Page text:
He’s bad – really bad – on civil liberties
He’s not closing Guantanamo, he’s continuing the "preventive detention" policy of the Bush administration under a new rubric ("prolonged detention"), he’s on board with military commissions ("reformed," of course) and the denial of habeas corpus – and last, but certainly not least, his supporters in Congress have launched a campaign to give him and his cabinet officials the power to close down the Internet in the name of "national security."
I won’t go on at length about the brazen hypocrisy and general slipperiness exhibited by Obama and his fans when it comes to key civil liberties issues such as these. Jack Goldsmith, former head of George W. Bush’s Office of Legal Counsel, and Rachel Maddow, progressive commentator on MSNBC, have done a superlative job of that. Goldsmith, of course, notes the president’s turn on a dime with obvious approval, arguing that the Bush approach was haphazard and lacked any substantive legal basis, while Maddow is horrified that, instead of abolishing these Bush-era assaults on the Constitution, her former hero is intent on formalizing and "legalizing" them. Go here to see her deliver the kind of stinging rebuke to Obama and his administration that Rush Limbaugh and his fellow radio ranters could never hope to match.
Maddow strikes a powerful blow against Cheneyism-without-Cheney by pointing out that the president’s preventive detention policy – which claims for the U.S. government the right to hold anyone, including American citizens, indefinitely, without trial, without formal charges, and without telling anyone – is worse than anything Bush ever attempted in one important sense. The Bushian effort was secretive and strictly ad hoc; the Obamaites, however, are quite openly constructing what Obama calls "a new legal regime" to preside over this wholesale assault on the Constitution.
At least the Bush crowd had enough remnants of a moral sense to sneak around and try [.pdf] to hide their crimes against liberty and the rule of law. Although they tried to rationalize their actions with after-the-fact legal arguments, the effort seems to me rather halfhearted: they weren’t really all that concerned with legalizing their power grab. They just went ahead and did it, and damn the torpedoes.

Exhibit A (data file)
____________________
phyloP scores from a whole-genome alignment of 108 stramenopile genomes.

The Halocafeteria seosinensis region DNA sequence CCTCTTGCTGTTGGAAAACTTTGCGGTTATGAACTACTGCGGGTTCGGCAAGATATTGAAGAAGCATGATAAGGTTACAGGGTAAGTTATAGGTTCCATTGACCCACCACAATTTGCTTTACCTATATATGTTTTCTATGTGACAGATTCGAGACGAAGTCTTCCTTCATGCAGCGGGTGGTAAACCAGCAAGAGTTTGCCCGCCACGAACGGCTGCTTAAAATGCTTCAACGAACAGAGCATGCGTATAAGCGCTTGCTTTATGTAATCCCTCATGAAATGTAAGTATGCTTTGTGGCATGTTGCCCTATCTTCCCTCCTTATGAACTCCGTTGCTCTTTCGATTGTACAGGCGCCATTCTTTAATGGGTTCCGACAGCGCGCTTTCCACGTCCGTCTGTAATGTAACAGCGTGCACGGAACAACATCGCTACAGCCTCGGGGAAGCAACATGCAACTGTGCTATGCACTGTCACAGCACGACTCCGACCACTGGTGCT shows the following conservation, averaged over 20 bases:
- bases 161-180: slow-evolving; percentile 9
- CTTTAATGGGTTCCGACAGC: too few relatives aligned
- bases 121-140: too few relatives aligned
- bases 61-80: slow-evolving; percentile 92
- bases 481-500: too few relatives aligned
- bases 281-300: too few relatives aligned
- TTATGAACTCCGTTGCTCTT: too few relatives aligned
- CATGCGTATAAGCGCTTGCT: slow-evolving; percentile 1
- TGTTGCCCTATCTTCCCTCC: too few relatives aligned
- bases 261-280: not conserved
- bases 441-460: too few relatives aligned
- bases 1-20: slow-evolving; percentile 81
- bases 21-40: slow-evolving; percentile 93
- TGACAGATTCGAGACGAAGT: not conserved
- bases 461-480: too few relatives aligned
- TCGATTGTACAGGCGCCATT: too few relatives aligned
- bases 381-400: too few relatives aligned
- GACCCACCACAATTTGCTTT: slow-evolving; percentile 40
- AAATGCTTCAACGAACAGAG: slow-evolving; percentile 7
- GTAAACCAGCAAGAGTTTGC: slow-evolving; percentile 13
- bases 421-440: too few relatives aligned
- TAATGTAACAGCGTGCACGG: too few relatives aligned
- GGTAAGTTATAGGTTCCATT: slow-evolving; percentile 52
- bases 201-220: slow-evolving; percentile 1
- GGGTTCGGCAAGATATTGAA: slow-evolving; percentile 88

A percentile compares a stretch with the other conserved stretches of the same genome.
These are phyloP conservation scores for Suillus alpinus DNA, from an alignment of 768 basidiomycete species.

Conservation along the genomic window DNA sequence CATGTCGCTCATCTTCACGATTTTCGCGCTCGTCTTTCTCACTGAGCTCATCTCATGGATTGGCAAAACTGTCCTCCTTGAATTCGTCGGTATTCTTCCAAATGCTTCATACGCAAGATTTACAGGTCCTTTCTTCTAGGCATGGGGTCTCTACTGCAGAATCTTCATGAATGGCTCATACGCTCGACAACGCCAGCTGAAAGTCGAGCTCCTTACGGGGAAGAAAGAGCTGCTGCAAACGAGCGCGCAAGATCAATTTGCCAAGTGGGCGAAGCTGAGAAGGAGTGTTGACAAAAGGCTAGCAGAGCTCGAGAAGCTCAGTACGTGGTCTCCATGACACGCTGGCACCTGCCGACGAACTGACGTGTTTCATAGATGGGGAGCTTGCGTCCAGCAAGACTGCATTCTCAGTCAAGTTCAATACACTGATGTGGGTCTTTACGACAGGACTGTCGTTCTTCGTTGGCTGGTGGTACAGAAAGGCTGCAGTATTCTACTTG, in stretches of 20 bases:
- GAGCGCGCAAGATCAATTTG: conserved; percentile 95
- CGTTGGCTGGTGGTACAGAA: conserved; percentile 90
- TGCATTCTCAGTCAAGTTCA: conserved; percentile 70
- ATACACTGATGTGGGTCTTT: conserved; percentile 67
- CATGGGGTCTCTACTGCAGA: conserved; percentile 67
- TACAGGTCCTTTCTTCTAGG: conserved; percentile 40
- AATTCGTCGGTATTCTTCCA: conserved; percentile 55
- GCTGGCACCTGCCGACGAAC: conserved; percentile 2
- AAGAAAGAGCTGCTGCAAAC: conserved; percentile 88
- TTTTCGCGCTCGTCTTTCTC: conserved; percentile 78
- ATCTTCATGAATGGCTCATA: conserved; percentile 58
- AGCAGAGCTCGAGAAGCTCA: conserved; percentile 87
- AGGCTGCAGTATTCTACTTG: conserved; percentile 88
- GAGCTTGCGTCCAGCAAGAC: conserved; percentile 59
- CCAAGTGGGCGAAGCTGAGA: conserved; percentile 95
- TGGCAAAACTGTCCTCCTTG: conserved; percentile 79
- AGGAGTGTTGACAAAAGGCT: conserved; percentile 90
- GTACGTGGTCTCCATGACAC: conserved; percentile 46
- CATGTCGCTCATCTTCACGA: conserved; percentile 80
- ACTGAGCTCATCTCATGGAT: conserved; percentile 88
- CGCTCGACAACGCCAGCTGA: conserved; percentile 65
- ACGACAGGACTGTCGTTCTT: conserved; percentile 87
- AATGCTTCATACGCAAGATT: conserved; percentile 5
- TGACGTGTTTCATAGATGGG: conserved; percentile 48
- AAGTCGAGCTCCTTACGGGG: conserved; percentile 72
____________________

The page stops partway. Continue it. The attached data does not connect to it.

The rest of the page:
The Obamaites, on the other hand, have a different style – but the substance is essentially the same, with the addition of a few minor tweaks and rhetorical flourishes. They want to bureaucratize and institutionalize the horrors of the past eight years and make what used to be unthinkable routine.
This Memorial Day should be devoted to reviving and refreshing the failing memory of the American people, or, at least, those millions who voted for Obama in hopes of a better day. Remember the campaign promises, the soaring rhetoric about "the rule of law" and our "constitutional liberties"? Remember this: "Gitmo. That’s an easy one: close it"? Remember the promise of "change"?
As for this last, well, yes, the Obama administration is indeed carrying out a sea change in the realm of civil liberties, there’s no doubt about that. It’s a continuation of the transformation effected by Team Bush and made possible by the post-9/11 hysteria, in which the leaders of both parties were caught up – and which they continue to stoke for political gain.
Witness Senate Majority Leader Harry Reid’s assertion that the jailing of terrorist suspects in American prisons somehow represents a threat to this country’s security. Obama himself is not above this: in rationalizing his escalation of the Afghan war and occupation, he continually harks back to the 9/11 terrorist attacks, as if they justified the decades-long occupation of Afghanistan and surrounding areas envisioned by his favored policy wonks.
The baddies, Obama avers, are "plotting to attack America" from their "safe havens" in Afghanistan and the tribal areas of Pakistan. Which raises the question: So the f**k what? How much of a "safe haven" do they need to "plot," anyway? Answer: A space no bigger than an apartment in Hamburg, Germany, or a small town on Florida’s Atlantic coast, where the 9/11 attacks were plotted and carried out.
The 9/11 attacks provided the neoconservatives with the opportunity they had been waiting for: as the Twin Towers came down, so did the traditional safeguards against tyranny that had been erected over the past 200 years by the Founders and their successors. The neocons, in effect, pulled off a coup d’état: as Bob Woodward has pointed out, their method was to set up "a separate government," with Cheney at its head, that did an end-run around the institutional safeguards built into the system. Bush usurped the constitutional lines of authority that acted as a rein on the unrestrained use of government power. Obama’s "reforms" will make that usurpation permanent.
Change? You bet.
| Justin Raimondo | Monday, May 25, 2009